KRD Trucking, Inc.
Refuse Hauler Dumps Praise on Eaton's UltraShift® PLUS Transmissions
“Getting in and out of that landfill requires driving on several steep grades. [During a downpour], every truck with the exception of the UltraShift PLUS truck had to be pushed or towed with a wheel loader or dozer. Meanwhile, with that transmission, our driver was the only one able to maneuver throughout the landfill. The truck never missed a beat.”
corporate fleet maintenance manager, KRD Trucking, Inc.
Based in Lynwood, Ill., near Chicago, KRD Trucking, Inc. is a privately owned fleet that specializes in waste hauling. Over the years the company has assembled a list of customers that reads like a "Who's Who" in the refuse industry, including Waste Management, Waste Connections and Republic Services, which recently merged with Allied Waste Services, and others.
To handle just about any garbage, recycling or mulch hauling assignment for those refuse giants and many others, KRD now maintains facilities in 13 states and has a fleet of 337 late model Kenworth Class 8 trucks and some 600 trailers.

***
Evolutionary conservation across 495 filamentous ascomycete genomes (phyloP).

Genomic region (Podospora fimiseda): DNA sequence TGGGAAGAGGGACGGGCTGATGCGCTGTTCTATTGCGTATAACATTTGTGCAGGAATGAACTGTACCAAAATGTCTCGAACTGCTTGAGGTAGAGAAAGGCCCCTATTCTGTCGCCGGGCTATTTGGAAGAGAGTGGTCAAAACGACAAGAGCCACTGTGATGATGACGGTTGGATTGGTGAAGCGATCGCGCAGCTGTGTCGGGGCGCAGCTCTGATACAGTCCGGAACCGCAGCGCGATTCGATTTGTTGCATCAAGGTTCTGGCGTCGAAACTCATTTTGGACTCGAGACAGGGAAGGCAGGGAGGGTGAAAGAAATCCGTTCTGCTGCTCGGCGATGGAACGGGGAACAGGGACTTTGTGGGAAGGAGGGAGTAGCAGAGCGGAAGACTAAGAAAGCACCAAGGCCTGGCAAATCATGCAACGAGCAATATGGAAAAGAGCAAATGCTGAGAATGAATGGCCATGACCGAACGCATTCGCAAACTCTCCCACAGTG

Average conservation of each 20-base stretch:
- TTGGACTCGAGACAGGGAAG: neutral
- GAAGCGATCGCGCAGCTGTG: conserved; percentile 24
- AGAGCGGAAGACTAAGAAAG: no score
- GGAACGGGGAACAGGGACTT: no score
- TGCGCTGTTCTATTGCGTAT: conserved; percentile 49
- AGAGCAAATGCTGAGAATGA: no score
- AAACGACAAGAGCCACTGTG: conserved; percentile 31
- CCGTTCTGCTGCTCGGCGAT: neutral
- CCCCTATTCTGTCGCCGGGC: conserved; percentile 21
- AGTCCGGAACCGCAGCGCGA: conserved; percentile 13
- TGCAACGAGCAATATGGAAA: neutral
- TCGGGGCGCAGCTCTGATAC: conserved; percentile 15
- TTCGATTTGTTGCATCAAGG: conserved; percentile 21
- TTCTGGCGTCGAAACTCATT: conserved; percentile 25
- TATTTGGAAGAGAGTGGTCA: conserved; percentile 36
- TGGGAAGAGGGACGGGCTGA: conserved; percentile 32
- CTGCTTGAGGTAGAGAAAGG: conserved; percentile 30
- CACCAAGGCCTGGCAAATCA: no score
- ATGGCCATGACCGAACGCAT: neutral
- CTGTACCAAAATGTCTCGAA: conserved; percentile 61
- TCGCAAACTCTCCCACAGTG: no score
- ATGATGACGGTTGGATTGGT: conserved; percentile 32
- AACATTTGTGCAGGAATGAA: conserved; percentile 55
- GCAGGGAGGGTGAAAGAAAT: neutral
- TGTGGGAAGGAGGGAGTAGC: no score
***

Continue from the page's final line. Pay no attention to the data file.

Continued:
Shane Schmidt, corporate fleet maintenance manager, says his trucks typically haul garbage from transfer stations to landfills, and run about 98 percent of the time on paved highways and city streets, with the other two percent on severe, off-road terrain.
Klockow is currently working with seven of the local body builders, and describes his relationship with every one of them as a "partnership."
Of late, he adds, interest in hybrid applications has been growing with many of those partners.
"We are seeing more and more today the hybrid option coming into play," says Klockow. "Most of the interest, I believe, is driven by companies wanting to project a green image. The grant and incentive money is also becoming progressively more available."
Yet hybrid vehicles present a whole new set of challenges for Hill Truck Sales and Klockow.
"There's been a lot to learn," says the former service technician who moved to the sales side of the truck business only four years ago. "There are so many more details with which you need to pay attention. A hybrid vehicle changes the spec tremendously because I have many different options, different dash layouts, different transmission models, and different battery positioning. The chassis's real estate can get pretty limited, especially with a shuttle bus application."
But Klockow discovered long ago that telling the customer "I don't know" or "no I can't do it" are two very unacceptable answers. That, he adds, drives him to learn as much as he can about hybrids.
It's that two percent, however, that has given Schmidt the most headaches when specifying new trucks throughout his 11-year career at KRD.
"We have always found it challenging when spec'ing new trucks, because when you put together a spec for the two percent you can't properly spec for the other 98 percent," says Schmidt. "The consequence is less-than-acceptable fuel efficiency."